• 11
• 9
• 10
• 9
• 10

# How to force swf cache update to newer version without whole cache

This topic is 1900 days old which is more than the 365 day threshold we allow for new replies. Please post a new topic.

## Recommended Posts

Should say: without emptying WHOLE cache.

Hi I have an online elearning system with XMLs, swfs etc...

These are cached locally. When I have a new update the user used to clear their local cache otherwise they wouldn't receive it which is ridiculous.

Now we have a system that replaces EVERYTHING which we call "Break cache" BUT the problem is I don't want to clear the WHOLE cache just one or two file updates.

Is this possible? I have been told it is the html tags we write that operate in the browser that takes care of this but now I'm totally lost. There must be a solution it's only common sense.

Edited by codeBeast

##### Share on other sites

Its not the html tags but the http headers. There should be some possibility to change how they are send out in the server to accomodate your needs, but I dont know specifics.

##### Share on other sites

There are several ways to do this.

A quick ugly fix - just add a querystring to each resource (swf, xml, image, javascript, etc.) that has been updated.

For example, this...

<img src="test.png" />


would become this...

<img src="test.png?v=1" />


and if you change your resource again, it becomes this...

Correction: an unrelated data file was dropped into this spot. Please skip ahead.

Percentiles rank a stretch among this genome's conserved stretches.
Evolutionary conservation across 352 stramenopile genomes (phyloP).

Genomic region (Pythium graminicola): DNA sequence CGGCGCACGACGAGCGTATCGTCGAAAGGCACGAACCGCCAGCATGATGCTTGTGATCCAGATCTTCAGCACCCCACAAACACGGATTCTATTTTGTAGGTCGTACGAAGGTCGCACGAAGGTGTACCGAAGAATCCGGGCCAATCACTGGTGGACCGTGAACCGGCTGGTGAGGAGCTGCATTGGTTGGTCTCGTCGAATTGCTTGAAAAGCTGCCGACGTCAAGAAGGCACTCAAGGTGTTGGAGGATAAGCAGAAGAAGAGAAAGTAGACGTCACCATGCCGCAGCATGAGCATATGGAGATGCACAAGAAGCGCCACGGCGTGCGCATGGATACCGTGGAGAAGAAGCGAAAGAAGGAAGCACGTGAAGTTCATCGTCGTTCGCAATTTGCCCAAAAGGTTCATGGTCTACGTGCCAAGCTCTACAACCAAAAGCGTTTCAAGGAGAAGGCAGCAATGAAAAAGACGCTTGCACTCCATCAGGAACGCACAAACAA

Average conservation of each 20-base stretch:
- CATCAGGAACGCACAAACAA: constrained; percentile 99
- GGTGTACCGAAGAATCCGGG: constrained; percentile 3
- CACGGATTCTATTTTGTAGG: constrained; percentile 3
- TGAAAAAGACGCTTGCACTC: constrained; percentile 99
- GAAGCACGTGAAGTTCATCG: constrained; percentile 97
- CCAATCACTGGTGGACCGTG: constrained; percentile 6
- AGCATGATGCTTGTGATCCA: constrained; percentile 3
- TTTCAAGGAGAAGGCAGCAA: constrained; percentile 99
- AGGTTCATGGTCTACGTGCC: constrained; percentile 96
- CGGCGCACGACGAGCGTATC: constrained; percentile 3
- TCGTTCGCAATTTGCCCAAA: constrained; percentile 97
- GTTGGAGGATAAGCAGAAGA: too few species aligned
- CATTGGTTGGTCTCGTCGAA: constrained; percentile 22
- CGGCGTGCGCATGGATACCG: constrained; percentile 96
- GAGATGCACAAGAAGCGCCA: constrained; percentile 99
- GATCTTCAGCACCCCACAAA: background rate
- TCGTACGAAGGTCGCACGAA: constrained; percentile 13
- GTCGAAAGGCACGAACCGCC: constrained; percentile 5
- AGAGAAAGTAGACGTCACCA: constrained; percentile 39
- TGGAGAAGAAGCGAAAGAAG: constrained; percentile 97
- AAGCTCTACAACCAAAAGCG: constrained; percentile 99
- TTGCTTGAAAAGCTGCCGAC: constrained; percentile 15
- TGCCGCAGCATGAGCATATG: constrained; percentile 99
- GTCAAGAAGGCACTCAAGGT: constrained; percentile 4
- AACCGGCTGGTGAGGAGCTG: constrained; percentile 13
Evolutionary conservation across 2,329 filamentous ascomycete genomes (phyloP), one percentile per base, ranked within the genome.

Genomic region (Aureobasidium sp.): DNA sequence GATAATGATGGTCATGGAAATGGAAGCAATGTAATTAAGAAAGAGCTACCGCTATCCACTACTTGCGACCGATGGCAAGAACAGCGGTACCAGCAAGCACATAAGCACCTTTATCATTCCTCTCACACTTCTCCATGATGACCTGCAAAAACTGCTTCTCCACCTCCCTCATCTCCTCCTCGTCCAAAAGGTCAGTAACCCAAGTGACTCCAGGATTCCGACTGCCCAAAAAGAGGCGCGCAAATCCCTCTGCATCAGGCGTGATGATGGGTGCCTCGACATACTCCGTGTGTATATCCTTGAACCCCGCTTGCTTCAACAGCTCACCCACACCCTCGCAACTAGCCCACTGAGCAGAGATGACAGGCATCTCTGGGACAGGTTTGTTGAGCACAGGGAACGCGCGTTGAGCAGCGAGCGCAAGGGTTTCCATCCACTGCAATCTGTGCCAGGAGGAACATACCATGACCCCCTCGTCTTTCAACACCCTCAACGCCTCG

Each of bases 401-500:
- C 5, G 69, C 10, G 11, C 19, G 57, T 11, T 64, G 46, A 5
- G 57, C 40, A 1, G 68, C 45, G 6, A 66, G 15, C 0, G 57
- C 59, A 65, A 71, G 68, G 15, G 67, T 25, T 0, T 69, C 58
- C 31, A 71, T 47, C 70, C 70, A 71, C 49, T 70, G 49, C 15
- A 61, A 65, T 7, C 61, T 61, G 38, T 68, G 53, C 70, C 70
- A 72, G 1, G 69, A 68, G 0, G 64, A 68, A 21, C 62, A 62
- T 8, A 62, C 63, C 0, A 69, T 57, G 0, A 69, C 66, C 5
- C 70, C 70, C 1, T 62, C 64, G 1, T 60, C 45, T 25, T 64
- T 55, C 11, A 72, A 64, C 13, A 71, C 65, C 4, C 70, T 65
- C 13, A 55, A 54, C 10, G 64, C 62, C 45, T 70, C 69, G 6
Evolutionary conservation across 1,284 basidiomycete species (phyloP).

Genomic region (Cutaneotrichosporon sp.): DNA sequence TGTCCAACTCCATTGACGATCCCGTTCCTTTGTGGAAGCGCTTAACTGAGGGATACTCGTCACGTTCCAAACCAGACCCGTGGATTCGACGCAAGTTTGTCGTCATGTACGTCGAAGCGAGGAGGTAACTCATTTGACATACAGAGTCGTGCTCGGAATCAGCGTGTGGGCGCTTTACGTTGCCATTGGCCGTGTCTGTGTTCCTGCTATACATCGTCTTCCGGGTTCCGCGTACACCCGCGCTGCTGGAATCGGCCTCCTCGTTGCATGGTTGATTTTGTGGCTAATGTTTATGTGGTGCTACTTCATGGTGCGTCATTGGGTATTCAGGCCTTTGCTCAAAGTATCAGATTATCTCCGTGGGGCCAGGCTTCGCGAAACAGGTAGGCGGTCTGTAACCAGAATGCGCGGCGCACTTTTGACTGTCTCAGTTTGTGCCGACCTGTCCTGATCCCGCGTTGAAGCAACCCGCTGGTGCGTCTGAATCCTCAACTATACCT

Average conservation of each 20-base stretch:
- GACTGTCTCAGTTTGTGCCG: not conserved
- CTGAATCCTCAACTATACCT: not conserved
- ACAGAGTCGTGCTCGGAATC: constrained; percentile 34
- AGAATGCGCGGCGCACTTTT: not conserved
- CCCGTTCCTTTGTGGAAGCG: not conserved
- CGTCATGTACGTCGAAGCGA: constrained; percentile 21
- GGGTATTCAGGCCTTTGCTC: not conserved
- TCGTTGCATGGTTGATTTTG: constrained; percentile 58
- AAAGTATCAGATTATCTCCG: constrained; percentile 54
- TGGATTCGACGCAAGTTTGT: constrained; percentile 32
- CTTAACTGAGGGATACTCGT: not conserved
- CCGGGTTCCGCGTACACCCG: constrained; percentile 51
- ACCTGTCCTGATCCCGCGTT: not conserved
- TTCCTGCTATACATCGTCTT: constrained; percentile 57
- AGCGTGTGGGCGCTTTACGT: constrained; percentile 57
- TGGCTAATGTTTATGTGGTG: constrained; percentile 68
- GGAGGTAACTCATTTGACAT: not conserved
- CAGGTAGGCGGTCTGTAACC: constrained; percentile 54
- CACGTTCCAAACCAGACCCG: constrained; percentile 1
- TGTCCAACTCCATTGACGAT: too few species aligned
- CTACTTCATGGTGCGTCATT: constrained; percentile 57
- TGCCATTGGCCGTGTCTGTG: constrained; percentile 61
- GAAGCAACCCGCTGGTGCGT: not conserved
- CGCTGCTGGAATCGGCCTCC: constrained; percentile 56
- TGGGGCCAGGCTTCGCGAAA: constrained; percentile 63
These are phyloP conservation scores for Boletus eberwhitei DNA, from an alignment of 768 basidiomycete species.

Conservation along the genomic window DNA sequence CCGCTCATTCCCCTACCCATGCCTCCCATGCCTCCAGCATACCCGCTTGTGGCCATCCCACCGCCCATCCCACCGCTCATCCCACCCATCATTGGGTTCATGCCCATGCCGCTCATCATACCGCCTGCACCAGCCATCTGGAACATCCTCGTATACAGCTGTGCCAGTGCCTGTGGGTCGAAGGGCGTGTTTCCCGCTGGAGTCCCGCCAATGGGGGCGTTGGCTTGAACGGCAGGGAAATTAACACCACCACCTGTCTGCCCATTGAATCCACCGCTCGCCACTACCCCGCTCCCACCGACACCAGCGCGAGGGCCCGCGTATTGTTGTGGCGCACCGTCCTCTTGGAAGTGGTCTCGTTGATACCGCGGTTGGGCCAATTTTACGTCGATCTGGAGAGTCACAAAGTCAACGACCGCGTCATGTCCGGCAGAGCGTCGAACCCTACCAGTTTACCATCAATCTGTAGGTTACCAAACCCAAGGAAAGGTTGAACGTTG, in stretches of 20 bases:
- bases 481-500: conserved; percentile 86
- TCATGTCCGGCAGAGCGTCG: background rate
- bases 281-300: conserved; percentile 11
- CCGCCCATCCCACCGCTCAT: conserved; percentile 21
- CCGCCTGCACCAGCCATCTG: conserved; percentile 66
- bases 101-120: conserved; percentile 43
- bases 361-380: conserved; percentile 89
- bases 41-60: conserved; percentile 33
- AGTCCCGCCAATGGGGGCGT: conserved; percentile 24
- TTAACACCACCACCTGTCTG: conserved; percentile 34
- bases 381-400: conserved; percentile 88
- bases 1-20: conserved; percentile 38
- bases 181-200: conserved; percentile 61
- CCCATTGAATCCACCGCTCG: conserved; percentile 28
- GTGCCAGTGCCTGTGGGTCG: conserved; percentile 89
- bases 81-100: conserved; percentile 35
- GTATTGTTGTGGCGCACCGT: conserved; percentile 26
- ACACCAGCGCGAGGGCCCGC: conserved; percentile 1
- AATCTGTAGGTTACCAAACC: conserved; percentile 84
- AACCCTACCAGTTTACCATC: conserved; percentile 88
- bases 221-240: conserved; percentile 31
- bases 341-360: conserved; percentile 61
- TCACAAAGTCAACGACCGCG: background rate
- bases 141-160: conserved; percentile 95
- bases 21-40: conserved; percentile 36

<img src="test.png?v=2" />


A permanent fix - set the cache control headers for the resource. You can just Google Cache-control for whichever language you are using, but the actual response headers will look something like this.

HTTP/1.1 200 OK
Cache-Control: public, must-revalidate, proxy-revalidate, max-age=86400
Expires: Tue, 31 Dec 2019 12:00:00 GMT
Last-Modified: Fri, 08 Feb 2013 00:25:46 GMT
Date: Fri, 08 Feb 2013 00:25:46 GMT
Content-Length: 4346
.
.
.


I don't know what language/webserver you are using - but whenever a request comes in for the resource, you can just compare the date on the Last-modified header with the last modified date for the actual file on disk. If the file has a newer date, then you update the headers and send the new file, otherwise return a 304 status code - which will tell the browser to use its cache.